There is said to be a famed hidden cave in one of the offshore islands of Borongan Bay containing the long-boned remains and antique artifacts (i.e. necklaces, porcelainware, etc.) of apparently ancient people whose true history have been obscured by the mists of time and only snippets of which have survived to this day in tales and legends among the local folk who continue to zealously preserve as well as guard and protect them from the curious and from the occasional vandal/looter, believing that allowing such remains and artifacts to be disturbed or taken away will bring bad luck or misfortune to the nearby local inhabitants.
Beaches and surfing spots
Borongan City has many beaches, the most notable of which can be found in Divinubo Island and in Ando Island, both of which boast of white sand beaches, vibrant coral formations alive with teeming marine life in sparkling clear blue waters, incidentally ideal also for diving and snorkeling. Cabong gray-sand beach is a favorite destination of the locals, with excursionists, bathers and picnic-goers spilling over from one end of the beach to the other especially during special occasions, weekends and holidays. The strip of white-sand beach in Guintagican or Punta Maria is also a good bet, although it takes some effort to get there as it is several kilometers away from the town proper and accessible only through a feeder road, the final stretch of which can be reach on foot only because of the narrow width of the footpath. Surfers' haven is the surf at Baybay Boulevard, in Brgy. Bato, and in Brgy. Locso-on, respectively.
Islands and island beaches
- Ando Island white sand beach
- Butay island (located at the middle of Lo-om River between the upstream concrete bridge connecting the city proper to and from Brgy. Taboc and the downstream steel-and-concrete bridge connecting the city proper to and from Brgy. Alang-alang)
- Divinubo Island white sand beach
- Monbon Island white sand beach (the sparse island vegetation is supposedly infested with small blood-sucking red ticks - locally called "tungaw" - which however are easily killed off by immersion in seawater)
- Pamuloton Island beach (Tabunan)
- Balacdas River
- Borongan or Sabang (formerly called Guiborongani) River
- Can-obing River
- Lo-om River
- Maypangdan River
- Naghahagong underground river located past sitio Cati-an (its "snore" or "hagong" - hence the name - can be heard by the locals when there is heavy rains as the onrushing torrent of water gushes and rumbles underground), ideal for spelunkers although it has remained unexplored up to this day and thus relatively unknown to outsiders
- Palanas River
- Salog River in Brgy. Cancaligdas
- Suribao River (serves as common city/municipal boundary with the adjacent town of Maydolong)
The Hamorawon park is located at the center of the city proper itself and can easily be located by the presence of the giant acacia tree beside it. It contains the stylized rendition of a concrete giant clamshell the upper half of which being held up by two mermaids while at its base are two crocodiles with their mouths agape. This giant clamshell served as the then town's cultural stage where social presentations were held while the fenced grounds fronting it served as the venue for social gatherings. This was the brainchild of the late Mayor Pablo "Buaya" Rosales. On its left side but still within the park grounds is the city tourism building.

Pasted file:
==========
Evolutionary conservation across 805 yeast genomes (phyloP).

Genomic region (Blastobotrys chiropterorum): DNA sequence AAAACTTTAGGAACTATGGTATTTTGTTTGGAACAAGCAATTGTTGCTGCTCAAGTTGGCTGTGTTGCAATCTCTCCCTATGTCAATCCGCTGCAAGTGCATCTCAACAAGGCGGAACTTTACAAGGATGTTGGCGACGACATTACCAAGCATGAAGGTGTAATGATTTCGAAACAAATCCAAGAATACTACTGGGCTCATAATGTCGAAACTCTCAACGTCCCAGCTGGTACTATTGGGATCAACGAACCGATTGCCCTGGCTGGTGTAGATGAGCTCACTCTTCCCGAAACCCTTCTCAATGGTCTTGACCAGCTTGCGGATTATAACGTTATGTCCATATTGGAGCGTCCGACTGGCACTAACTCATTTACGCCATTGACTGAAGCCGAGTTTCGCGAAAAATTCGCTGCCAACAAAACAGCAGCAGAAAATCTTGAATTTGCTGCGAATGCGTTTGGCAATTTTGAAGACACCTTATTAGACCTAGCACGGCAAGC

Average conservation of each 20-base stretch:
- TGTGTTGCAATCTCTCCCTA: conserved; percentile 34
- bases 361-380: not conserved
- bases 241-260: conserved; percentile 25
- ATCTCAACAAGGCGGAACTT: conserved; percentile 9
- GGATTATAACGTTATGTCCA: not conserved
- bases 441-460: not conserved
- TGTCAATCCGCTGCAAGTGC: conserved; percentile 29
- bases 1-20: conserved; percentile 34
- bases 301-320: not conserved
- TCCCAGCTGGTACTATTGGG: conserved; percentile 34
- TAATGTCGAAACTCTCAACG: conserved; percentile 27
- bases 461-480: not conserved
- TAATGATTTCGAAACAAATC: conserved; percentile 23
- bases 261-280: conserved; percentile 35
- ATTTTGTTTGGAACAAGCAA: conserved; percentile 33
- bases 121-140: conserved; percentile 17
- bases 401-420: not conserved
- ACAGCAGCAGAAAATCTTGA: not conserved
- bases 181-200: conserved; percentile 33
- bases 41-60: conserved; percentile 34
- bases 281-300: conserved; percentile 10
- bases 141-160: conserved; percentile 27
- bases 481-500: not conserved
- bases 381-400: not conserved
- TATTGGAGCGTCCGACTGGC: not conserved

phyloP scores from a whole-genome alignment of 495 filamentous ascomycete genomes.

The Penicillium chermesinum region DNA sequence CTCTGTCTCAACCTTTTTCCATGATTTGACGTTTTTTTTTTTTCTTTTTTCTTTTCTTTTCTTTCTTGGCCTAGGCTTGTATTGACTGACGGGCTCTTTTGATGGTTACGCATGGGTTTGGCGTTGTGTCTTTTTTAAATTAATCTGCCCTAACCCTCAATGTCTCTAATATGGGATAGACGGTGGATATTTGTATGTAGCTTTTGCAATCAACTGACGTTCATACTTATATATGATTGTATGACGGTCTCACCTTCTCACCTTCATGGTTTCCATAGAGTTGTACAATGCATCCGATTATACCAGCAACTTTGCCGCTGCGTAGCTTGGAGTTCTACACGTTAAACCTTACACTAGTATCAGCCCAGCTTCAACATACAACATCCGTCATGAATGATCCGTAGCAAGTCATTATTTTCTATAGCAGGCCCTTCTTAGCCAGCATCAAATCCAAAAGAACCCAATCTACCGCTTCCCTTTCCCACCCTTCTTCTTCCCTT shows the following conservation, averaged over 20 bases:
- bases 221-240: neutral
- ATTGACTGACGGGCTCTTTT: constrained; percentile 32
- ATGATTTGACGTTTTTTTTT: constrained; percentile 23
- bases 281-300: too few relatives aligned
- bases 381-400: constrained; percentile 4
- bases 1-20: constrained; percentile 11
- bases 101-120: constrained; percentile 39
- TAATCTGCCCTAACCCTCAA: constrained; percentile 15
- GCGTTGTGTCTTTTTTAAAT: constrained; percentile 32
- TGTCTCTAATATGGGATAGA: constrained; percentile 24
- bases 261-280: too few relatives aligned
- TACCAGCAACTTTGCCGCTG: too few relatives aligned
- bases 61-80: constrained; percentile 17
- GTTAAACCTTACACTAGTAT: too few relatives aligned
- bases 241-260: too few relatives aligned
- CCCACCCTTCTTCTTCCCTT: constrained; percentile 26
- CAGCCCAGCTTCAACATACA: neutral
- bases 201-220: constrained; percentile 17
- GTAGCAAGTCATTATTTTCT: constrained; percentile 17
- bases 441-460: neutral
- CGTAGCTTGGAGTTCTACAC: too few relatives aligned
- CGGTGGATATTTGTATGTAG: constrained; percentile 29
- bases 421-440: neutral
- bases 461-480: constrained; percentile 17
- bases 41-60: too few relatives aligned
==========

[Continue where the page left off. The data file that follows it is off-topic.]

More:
From underneath this giant clamshell bubbles and flows the Hamorawon natural spring, the only one place in the entire province of Eastern Samar which has a naturally-occurring fresh-water spring, flowing from the very center of the city itself towards the Lo-om River a short distance downstream. The waters of this spring has been said to be miraculous the site itself having allegedly been the place where appearances of a lady in white (supposed to be the patroness saint of the city) have reportedly been seen. Unfortunately, access to this natural water source has of late been impeded and virtually blocked, its previous access road having been long fenced off leaving the spring almost unnoticeable already to busy passersby.
The city government of Borongan has its own executive, legislative and judicial branches:
- The seat of the executive branch of the local government of Borongan is at the city hall located at the city proper itself with the city mayor acting as the local chief executive.
- The legislative department is represented by the local Sangguniang Panglungsod composed of ten (10) elected members headed by the city vice-mayor as the presiding officer thereof.
- Regional Trial Court, Branches I & II - both located at the Hall of Justice Bldg., Provincial Capitol Complex in Brgy. Alang-alang.
- Municipal Trial Court - also located at the Hall of Justice Bldg., Provincial Capitol Complex in Brgy. Alang-alang.
- Commission on Audit
- Commission on Elections
- Civil Service Commission
Peace and order
The local inhabitants are generally peace-loving and law-abiding citizens who follow all the laws, ordinances, rules and regulations promulgated by the duly-constituted authorities, be they national or local. Except for the lingering insurgency problem, which however is restricted to the hinterland barangays and does not affect the normal course of political and business activities of the city, the place has no major peace and order nor internal security problems.
The City of Borongan can be reached from Manila or Tacloban City principally by means of land or sea transport. The Borongan Airport is already minimally serviceable, however, there are currently no commercial airplane flight services available to and from the city although earlier there was a short-lived twice-weekly direct airplane flights to and from Manila but was abruptly stopped due to paucity of passengers apparently discouraged by the extremely expensive fare rates.